Traders put on US$1.2 bln of bets shorting kiwi dollar, may have the opposite effect

The New Zealand dollar fell to its lowest level in two years on Friday at 67.34 US cents. Photo: John Sefton

Traders have bet US$1.2 billion that the kiwi dollar will fall against the greenback, adding to the risk of a corrective rebound even though US interest rates are unusually higher than those in New Zealand.

Latest data from the Commodity Futures Trading Commission (CFTC) shows that speculative traders' net positions are short NZD and long US dollars to the extent of US$1.2 billion, at levels reached only a few times since 2010. Going short means betting on a currency to decline. A trader may borrow the currency with the idea they can buy it cheaper down the track, leaving some profit when the money is repaid.

"The indicator can be a useful contrarian indicator," said Jason Wong, senior markets strategist at Bank of New Zealand. "When spec positioning is net short it means a low hurdle rate to see a lift in the NZD, as positive news would tend to result in a closing up of that positioning, resulting in speculators buying NZD."
Current levels of shorting the kiwi have been "fairly rare because in years’ past, shorting a high-yield currency like the NZD could be expensive," Wong said. "With NZ short rates now below US rates, it is now much cheaper to short the NZD. In that sense, we shouldn’t be too surprised that shorting the NZD has become more of a theme over the last couple of years."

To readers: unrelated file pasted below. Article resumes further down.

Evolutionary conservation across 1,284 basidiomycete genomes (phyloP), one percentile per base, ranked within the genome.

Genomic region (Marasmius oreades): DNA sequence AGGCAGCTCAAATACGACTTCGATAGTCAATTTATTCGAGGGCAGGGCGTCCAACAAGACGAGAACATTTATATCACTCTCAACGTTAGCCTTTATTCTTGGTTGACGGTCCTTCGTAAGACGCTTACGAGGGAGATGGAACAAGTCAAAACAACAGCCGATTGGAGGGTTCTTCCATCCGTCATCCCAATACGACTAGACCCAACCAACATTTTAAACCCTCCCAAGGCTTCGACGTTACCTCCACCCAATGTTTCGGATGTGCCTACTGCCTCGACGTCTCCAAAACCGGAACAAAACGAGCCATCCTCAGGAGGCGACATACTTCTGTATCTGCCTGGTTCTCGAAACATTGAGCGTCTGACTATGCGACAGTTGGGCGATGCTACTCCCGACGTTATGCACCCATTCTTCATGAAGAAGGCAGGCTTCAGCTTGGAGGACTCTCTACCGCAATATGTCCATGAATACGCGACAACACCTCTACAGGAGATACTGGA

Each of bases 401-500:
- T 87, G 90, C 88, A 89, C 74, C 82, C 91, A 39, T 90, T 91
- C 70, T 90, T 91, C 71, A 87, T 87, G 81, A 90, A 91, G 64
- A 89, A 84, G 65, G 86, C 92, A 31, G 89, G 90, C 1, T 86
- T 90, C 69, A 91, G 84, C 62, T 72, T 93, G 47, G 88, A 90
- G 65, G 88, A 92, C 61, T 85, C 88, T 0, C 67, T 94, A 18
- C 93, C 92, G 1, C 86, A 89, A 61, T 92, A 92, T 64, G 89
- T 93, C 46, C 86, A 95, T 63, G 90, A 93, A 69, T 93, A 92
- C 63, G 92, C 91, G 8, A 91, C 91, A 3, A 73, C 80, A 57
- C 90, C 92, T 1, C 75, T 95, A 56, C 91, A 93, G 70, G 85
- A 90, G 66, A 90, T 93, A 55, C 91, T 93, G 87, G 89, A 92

The New Zealand dollar fell to its lowest level in two years on Friday at 67.34 US cents. So far this year it has declined 4.7 percent against the US dollar. By contrast, the US dollar index, which measures the greenback against a basket of currencies, has gained 3 percent. Traders who watch charts say there are other reasons to suspect the kiwi could rebound.

Last week the Reserve Bank kept its official cash rate at 1.75 percent and reiterated that it is in no hurry to raise rates, prompting some bank economists to push out their expectation for a full rate hike to March 2020. By contrast, the Federal Reserve's last move was to hike the fed funds target to a range of 1.75 percent to 2 percent and the market is betting there is more to come.

Mark Johnson, a private client manager at OMF, says the US dollar index has "double-topped". Twice in the past three weeks, the index has rallied up to about 95.50, an 11-month high, without managing to break any higher - an indication of a resistance level that may hold again. Meanwhile, the NZ dollar's decline against the greenback last week pushed the relative strength index of the kiwi below 30, which indicates it may be poised to rise.

"If you're trying to assess the potential for further short-term weakness in the kiwi, what would the drivers be," Johnson said. "We've heard from the Reserve Bank. There's not too much data to push things. There might be potential for a corrective rebound as some of those short positions get squeezed," he said.